May 16, 2011

May Mish-mash of Tiny News

Water! It seems to be everywhere. The earth in Southern Ohio (and sadly to a greater extent further south) is swollen with it. Plant life is lush with it, growing, expanding, dripping, filtering out the sunlight whenever it manages to shine through a cloudy sky. In this soupy environmental mix, I sit and peruse the news. And I've whittled it down to a few interesting tidbits I am calling "Tiny News."

1) Not all Tiny News is small, but "One Story" books are quite little. One Story ( publishes 18 issues a year and each issue is ... one story. You can go online and order individual issues, or be smart and subscribe. The 3 issues I ordered arrived Saturday: "The Quietest Man" by Molly Antopol (#132); "The Husband" by T. Cooper (#138); and "Housewifely Arts" by Megan Mayhew Bergman (#142). I can't wait to read these little gems (they are approx. 5 x 7 inches in size and 26 or so pages, with a plain cover).

2) I recently saw a photo of Chattanooga's Hunter Museum of American Art on the Tennessee River and I would like to visit it. (This is Tiny News now, it will be bigger news if I do go and take a bunch of photos of Chattanooga. Including, hopefully, a choo-choo.

3) Colatura di Alici: "an ingredient used in Italy for centuries" states Lidia Bastianich (to the WSJ) for a burb entitled "My Magic Ingredient." "It's the juice that drains out of anchovies salted in a barrel." Hmmm.... My Magic Ingredient? Butter. Butter makes everything taste pretty darn good. I am not supposed to like it so much. Nor it's evil twin, salt. (sigh)

4) I read a lot of print and online media because I like to be surprised, see pictures of cool things, learn new things and read about other people and how their lives are going well. Sometimes I find Tiny News that sounds made up. Like a secret honor society of folks on Wall Street known as Kappa Beta Phi. They meet at the St. Regis Hotel, NY, in January and Fast Company magazine says new members "often dressed in drag, perform a far-from-PC variety show poking fun at Wall Street and government bigwigs. If the members don't like it, they throw dinner rolls."

I would very much like to see a photo taken from the audience's viewpoint, of members throwing their arms back and lobbing dinner rolls at executives onstage in drag singing poorly. I do not know why this sounds interesting to me, but it does.

I am a member of Beta Sigma Phi, a social/cultural/service sorority for women. We do not throw dinner rolls, we eat them. Except for a few who are watching their weight. Last month, we learned about flower arranging. Next month, scrapbooking. Our group is located in Ohio, but I suspect even a NY State branch of Beta Sigma Phi would not throw dinner rolls.

5) Spearmint: I have been ahead of the times. For years I have bought spearmint oil, put a drop of it in the middle of a tablespoon of body lotion (like Curel, or St. Ives) and rubbed it on my arms and legs for a refreshing pick-me-up. Now, spearmint is all the rage, says the Wall Street Journal, and you can buy "Fresh Mint Leaf Cologne" ($55 for 30ml) at Or, you can buy Curel Moisture Lotion ($7.99) and spearmint oil ($14.50 for 11 ml, which will last you for many years) at the links I've indicated to save you money, time, and keep you freshly scented. Note: I have allergies and asthma, and am very sensitive (not in a good way) to cologne. My spearmint trick has never given me any problems.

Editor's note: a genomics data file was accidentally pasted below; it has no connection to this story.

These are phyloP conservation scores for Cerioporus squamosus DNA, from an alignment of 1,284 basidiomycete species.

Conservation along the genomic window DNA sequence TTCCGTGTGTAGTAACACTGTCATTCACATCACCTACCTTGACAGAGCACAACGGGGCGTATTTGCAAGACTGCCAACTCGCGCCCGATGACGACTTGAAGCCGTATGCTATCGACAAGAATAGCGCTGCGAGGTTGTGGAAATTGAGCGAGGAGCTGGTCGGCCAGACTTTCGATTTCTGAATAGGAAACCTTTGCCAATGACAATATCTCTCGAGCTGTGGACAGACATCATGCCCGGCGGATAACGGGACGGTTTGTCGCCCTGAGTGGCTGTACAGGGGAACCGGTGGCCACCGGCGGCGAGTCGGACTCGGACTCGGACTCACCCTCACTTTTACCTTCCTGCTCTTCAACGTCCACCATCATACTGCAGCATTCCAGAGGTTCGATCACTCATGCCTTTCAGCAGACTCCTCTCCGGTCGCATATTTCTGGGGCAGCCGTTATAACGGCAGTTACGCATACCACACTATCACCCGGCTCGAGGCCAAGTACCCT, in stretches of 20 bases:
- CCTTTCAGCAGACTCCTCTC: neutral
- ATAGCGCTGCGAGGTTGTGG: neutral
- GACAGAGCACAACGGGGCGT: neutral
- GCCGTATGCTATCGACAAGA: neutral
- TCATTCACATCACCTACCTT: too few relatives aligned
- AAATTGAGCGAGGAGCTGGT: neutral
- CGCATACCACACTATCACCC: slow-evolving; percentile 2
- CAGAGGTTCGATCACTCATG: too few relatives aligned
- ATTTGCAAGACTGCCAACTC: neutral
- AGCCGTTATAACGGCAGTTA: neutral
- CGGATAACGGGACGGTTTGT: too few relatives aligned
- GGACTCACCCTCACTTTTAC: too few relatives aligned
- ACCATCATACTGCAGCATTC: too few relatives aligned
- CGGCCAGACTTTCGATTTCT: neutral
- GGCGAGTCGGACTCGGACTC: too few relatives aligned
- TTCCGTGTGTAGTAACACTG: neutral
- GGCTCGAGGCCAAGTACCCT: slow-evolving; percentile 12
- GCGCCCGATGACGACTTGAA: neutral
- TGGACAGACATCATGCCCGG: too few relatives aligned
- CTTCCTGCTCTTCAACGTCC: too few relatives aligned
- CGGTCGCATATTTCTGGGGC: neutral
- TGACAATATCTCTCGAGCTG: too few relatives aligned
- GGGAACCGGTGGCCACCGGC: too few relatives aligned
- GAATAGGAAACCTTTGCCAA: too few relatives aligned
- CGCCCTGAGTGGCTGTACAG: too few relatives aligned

6) More Tiny News: "Get to the Good Part: In Praise of Shortened Attention Spans" by Terry Teachout, author of Pops: A Life of Louis Armstrong, wrote recently in the Wall Street Journal about Oxford University Press's "Very Short Introduction" Series "in which celebrated experts write with extreme concision about their areas of expertise. Each volume in the series is about 140 pages long... ...You don't have to be in a hurry to learn from these books, for it is their compression that makes them so invaluable. Force a writer to be brief and you force him to think clearly--if he can." Oh, I love that last line! Here's a link to the series. There are 275 volumes (topics) in the series.

7) coaches kids in poor communities on financial literacy and business skills. Sounds like a good thing.

8) I love the story in the Wall Street Journal recently on the Argentinian man, Pedro Martin Ureta, who has created a huge guitar from trees (best seen from the air) in honor of his wife. It's made of 7000 trees. His wife died in 1977 at age 25. Here is link to a cool video that shows the guitar from the air!

9) "Authentically Disney, yet distinctly Chinese," that's how Disney describes Shanghai Disney which has broken ground and should be up and running in 5 years. I am saying no more....

10) Tiny News Phrases: "Even the moon looks cold." Lisa Colbert, ABC6 Columbus weather reporter. Also heard on NPR, someone being interviewed and described his "multi-hyphenated existence." I believe it was this gentleman, playwright Majahat Ali. I thought this an interesting term, familiar, I am sure to many, but one that I hadn't really heard before.

I learn something new every day. It may be Tiny News, but all that adds up, doesn't it?

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